By Wang Wen – Global Times
In my office hangs an antique world map drawn in 1717, on which Antarctica, the Arctic Ocean, Alaska, and Hawaii are absent. The Mercator projection was already widely adopted in drawing maps with parallels and meridians back then and it facilitated navigation. Thanks to the development of map projection, late British captain James Cook discovered many places where Westerners had never gone ashore before, such as the east coast of Australia and Hawaii.
My sight lands on that map everyday when I step into my office. As a scholar focusing on global governance, I occasionally feel sorry for the underdevelopment of map projections in ancient China. When the Mercator projection was already widely used in Europe, Chinese – under the rule of the Qing Dynasty (1644-1911) emperor Kangxi from 1661 to 1722 – drew maps with elaborate styles of painting. The inaccurate maps limited rulers’ strategic views.
Eyeing politics, economy, society, and culture, scholars have been reflecting on the collapse of the Chinese empire after modernization era began. But they have often neglected factors of map making. Fortunately, the Chinese are capable of stopping this history from repeating itself.
In the information age, three-dimensional and smarter maps have played subtle roles in promoting China’s development. About 800 million people in China use smartphones. With diverse mobile apps, users actually contribute to map projection – they note in apps which restaurants serve better food, which couriers always deliver on time, which routes can save time at rush hours, or which country is better travel destinations, and so on.
Chinese are not only using maps, they themselves have jointly created a super map of social connectivity, which is an important part of China’s modern governance in the information age.
During the fight against COVID-19 epidemic, Chinese have utilized smartphones to get informed where new infections were spotted, where the infected people had been to, and which cities and even which districts were under higher risks of infection.
Such a super map provided guidance for living and working in the special period. It helped people stay alert, and thus reduced the possibility of getting infected. This made China one of the most successful countries that put the deadly virus under control quickly.
In the 21st century, map projection capability is part of a country’s national strength. Maps are not only about mountains, rivers, and roads. They can also harness a country’s internal connectivity. Communications cables, high-speed railways, oil and gas pipelines, and internet are all connected with people’s daily life and work.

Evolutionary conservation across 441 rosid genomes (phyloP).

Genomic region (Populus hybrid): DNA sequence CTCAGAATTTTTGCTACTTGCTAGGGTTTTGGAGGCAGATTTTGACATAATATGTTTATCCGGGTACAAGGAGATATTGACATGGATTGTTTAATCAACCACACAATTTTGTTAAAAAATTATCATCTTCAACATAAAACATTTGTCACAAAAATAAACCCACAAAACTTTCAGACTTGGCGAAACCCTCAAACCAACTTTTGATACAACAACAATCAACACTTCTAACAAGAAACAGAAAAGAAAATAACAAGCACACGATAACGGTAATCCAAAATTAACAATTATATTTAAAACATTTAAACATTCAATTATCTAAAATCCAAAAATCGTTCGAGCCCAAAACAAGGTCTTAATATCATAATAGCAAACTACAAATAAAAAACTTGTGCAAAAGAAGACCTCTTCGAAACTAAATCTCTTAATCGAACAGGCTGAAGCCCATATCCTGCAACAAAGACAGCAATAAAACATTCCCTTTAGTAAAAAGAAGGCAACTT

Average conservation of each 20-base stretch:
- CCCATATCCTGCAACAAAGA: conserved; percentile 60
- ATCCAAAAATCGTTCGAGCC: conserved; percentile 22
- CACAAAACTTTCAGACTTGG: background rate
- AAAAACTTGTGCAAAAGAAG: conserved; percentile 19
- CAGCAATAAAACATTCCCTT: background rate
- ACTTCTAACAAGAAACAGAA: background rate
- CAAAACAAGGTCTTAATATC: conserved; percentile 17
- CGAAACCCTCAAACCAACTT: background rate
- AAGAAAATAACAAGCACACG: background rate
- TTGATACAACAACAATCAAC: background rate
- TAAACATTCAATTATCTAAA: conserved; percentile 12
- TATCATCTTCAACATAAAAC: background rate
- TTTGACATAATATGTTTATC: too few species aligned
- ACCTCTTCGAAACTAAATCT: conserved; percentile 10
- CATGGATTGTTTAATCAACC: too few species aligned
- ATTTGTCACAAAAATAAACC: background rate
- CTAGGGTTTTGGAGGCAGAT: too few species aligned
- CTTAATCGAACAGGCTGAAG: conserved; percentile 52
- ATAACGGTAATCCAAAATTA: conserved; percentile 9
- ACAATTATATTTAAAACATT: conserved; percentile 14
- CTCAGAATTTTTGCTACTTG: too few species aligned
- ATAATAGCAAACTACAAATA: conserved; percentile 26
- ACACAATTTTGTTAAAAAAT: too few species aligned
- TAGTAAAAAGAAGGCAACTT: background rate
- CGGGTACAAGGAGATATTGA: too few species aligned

From this perspective, the increase in China’s map projection capability reflects its leading infrastructure construction in the world. In the 5G era, various landscapes of Chinese society – energy, transportation, communications, logistics, currency, technology, and even lifestyle – have drawn a picture of Internet of Things (IoT) and laid foundation for production, transport, trade, gathering, and innovation in the country.
This is the key for China to strike a balance with stability, development and reform. Interconnections between different social sectors due to technological advances have mitigated gaps in society and promoted integrative development.
Each and every person in China today can equally enjoy services such as food delivery, car hailing, and non-cash payments. This used to be the exclusive privilege of the rich who owned private chefs, drivers, and stewards.
Some people say that if non-cash payments in Minnesota were as popular as they are in China, George Floyd wouldn’t have died for allegedly using counterfeit money. Some say part of the reason is the fact that the US is lagging behind in the 5G era.
“We are moving into an era where cities will matter more than states and supply chains will be a more important source of power than militaries – whose main purpose will be to protect supply chains rather than borders. Competitive connectivity is the arms race of the twenty-first century,” Parag Khanna, founder and managing partner of FutureMap, a data- and scenario-based strategic advisory firm based in Singapore, wrote in his book Connectography: Mapping the Future of Global Civilization.
In my view, connectivity is not only about connections among countries, but also about interconnectivity within a single state. It determines how many global resources a country can pool.
Given Khanna’s argumentation, we can confidently say that China’s rise is just about to start as it proposes the Belt and Road Initiative globally while enhancing cyber power domestically through promoting IoT, smart cities, cloud computing, and big data.
The author is professor and executive dean of Chongyang Institute for Financial Studies at Renmin University of China, and executive director of China-US People-to-People Exchange Research Center. His latest book is Great Power’s Long March Road.firstname.lastname@example.org